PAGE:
Design: Class vs. Interface.

  1. “Is-A” vs. “Can-Do” relationship.
  2. Ease of use.
  3. Consistent implementation.
  4. Versioning.

 

1. When we use a class as a base type it’s called “Is-A” relationship, when we use an interface it’s called “Can-DO” relationship. Sometimes we are not allowed to choose between the relationships like in case with value types because they are already implicitly are inherited from the System.ValueType.

Example 1:

public abstract class Stream : MarshalByRefObject, IDisposable
{…}

 

2. Ease of use in a derived class like in case with the System.IO.Stream.

3. Consistent implementation. When we use an interface instead of a class it is easy to implement this interface incorrectly.

4. Versioning. When we use a type as a base class it is easy to add new members to the class, because you don’t have to implement all new members in the derived class like in case with interfaces.

Use an abstract class instead of interfaces to decouple the contract from implementations.

Example 2:

namespace System.Collections.Generic

{

public interface IList<T> : ICollection<T>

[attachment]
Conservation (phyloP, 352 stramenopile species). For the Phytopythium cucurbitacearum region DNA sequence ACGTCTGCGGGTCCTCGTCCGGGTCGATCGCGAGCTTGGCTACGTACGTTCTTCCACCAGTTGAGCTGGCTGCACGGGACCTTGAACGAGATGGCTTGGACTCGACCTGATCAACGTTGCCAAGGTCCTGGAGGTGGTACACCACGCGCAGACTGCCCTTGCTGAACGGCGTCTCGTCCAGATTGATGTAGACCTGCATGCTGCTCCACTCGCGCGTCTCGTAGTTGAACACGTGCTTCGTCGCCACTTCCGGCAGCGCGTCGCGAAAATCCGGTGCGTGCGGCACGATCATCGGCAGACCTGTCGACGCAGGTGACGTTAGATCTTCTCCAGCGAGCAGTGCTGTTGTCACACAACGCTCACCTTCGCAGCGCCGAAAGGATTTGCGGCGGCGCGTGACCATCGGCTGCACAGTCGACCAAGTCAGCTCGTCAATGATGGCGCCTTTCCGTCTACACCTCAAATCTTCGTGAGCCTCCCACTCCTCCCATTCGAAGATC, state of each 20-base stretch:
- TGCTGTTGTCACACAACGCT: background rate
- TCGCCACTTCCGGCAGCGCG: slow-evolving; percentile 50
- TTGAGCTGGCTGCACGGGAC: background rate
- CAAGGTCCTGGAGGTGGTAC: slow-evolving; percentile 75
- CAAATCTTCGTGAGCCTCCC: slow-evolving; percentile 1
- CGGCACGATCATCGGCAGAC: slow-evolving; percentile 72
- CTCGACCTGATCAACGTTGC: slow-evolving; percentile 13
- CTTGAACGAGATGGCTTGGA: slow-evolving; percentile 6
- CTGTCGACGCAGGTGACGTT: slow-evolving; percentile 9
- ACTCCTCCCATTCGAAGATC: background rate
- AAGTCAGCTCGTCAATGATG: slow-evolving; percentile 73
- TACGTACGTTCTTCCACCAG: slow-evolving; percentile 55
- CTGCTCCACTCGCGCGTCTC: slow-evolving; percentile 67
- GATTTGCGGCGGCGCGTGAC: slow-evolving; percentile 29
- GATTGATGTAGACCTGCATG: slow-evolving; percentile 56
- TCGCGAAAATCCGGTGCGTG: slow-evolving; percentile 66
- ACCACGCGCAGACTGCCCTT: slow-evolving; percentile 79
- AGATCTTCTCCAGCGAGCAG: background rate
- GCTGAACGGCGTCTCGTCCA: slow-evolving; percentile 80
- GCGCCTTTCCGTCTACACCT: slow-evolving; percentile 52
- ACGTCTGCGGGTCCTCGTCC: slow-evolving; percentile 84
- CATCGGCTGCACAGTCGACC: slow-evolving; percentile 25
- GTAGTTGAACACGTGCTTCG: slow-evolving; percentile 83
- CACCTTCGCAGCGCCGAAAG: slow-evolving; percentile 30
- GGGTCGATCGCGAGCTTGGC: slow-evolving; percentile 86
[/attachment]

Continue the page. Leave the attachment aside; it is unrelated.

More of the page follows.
{…}

public class List<T> : IList<T>, System.Collections.IList

    {…}

public interface IDictionary<TKey, TValue> : ICollection<KeyValuePair<TKey, TValue>>

{…}

public class Dictionary<TKey,TValue>: IDictionary<TKey,TValue>, IDictionary, ISerializable, IDeserializationCallback 

{…}

}

Choose a “CAN-DO” relationship between the code and the interface because the implementations of those interfaces are radically different from one another.

Example 3:

namespace System.Collections.Generic {

   

    using System;

    // The generic IComparer interface implements a method that compares

    // two objects. It is used in conjunction with the Sort and

    // BinarySearch methods on the Array, List, and SortedList classes.

    public interface IComparer<T> {

        // Compares two objects. An implementation of this method must return a

        // value less than zero if x is less than y, zero if x is equal to y, or a

        // value greater than zero if x is greater than y.

        //

        int Compare(T x, T y);

    }

}

namespace System.Collections.Generic

{

    using System.Globalization;

    using System.Runtime.CompilerServices;

   

    [Serializable()]

    public abstract class Comparer<T> : IComparer, IComparer<T>

    {}

}

Finally, use both versions: define the interfaces and provide the base class which implements those interfaces.

See also: Framework Design Guidelines: Conventions, Idioms, and Patterns for Reusable .NET Libraries. ( 4.3 Choosing Between Class and Interface p. 77)

 

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